With the delivery of these lyrics and the like, the listener can almost visualize Kota walking to and fro the earth, arms open liberating humanity with the message of love, hope, and positivity. This promise of a forthcoming freedom is a sentiment felt both in the lyrics as well as the beat. Because To Kill a Sunrise is a collaborative project between a highly conscient-minded emcee and an immensely communicative DJ/producer, the beats of this album cannot be considered mere backing for the lyrics. Instead, both Kota the Friend and Statik Selektah are sharing in the work of disseminating these messages, both of them center stage without stifling one another’s presentation. This is collaboration of the finest sort.
This album maintains a consistent tone and message from start to finish. All of the ten tracks are mellow, slow, contemplative pieces with the majority of them surrounding the themes of mental health, self-assurance, and perseverance. “Go Now”, a love song featuring a hook beautifully sung by Haile Supreme, is perhaps the only song that deviates from that central message. However, do not misunderstand consistency for monotony. Kota and Statik have enough to say about these topics to grapple with them from numerous different angles that remain fresh and interesting in every instance. The song “Hate” tells how negativity can be a motivator toward proving wrong one’s haters. “The Cold” is about existing upon oneself, formulating one’s own perception of the world, and cultivating one’s own treasure and sanctuary. “Live & Direct” is a success story of finding fulfillment in life by choosing goodness instead of propagating the same hurts one’s experienced themselves. Each track has its own proverb, its own kernel of wisdom, and each deserves its own attentive listening.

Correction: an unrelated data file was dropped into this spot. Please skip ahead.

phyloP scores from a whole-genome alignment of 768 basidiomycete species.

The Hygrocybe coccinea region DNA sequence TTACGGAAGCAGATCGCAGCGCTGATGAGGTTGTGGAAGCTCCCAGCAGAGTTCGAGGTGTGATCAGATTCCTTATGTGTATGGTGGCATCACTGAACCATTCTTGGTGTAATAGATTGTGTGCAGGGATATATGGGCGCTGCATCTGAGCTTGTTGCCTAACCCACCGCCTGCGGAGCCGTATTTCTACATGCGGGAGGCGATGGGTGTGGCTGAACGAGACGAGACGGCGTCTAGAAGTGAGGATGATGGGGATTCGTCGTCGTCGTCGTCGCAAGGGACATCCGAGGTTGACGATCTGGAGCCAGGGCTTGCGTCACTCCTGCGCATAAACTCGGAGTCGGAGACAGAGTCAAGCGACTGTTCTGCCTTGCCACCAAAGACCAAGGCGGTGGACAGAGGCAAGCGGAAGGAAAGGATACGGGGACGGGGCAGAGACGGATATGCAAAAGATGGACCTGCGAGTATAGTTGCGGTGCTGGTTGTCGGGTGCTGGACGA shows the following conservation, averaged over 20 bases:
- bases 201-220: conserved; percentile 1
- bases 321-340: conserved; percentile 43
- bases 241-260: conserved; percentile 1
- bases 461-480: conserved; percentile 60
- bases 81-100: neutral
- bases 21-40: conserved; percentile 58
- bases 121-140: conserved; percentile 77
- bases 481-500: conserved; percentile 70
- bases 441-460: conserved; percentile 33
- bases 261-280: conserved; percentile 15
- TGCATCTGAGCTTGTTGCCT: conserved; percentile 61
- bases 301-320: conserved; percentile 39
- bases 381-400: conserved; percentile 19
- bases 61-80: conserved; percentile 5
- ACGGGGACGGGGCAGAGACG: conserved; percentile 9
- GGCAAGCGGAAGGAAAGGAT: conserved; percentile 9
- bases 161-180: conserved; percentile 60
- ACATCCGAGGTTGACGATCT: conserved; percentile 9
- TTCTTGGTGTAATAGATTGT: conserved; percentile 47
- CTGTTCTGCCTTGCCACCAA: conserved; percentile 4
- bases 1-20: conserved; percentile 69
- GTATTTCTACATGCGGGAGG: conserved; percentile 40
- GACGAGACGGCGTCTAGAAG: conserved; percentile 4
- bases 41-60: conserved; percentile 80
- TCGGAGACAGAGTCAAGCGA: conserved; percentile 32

Perhaps the greatest accolade of this project is that it is unapologetically hopeful and wholesome without being even remotely trite or feeble. It may be the unhidden tellings of Kota’s own experiences of tragedy and trauma that give this buoyant gospel the grounding of reality. It’s the journey through hardship that surpasses blind optimism and promises a hope that these artists have truly found for themselves.
This album is a musical marvel and its levity is well-needed in a time such as this. So make sure to check out Kota the Friend and Statik Selektah’s To Kill a Sunrise available now wherever music is played, and follow @KotaTheFriend and @StatikSelekt on Instagram and Twitter.
For Razor Tongue Media,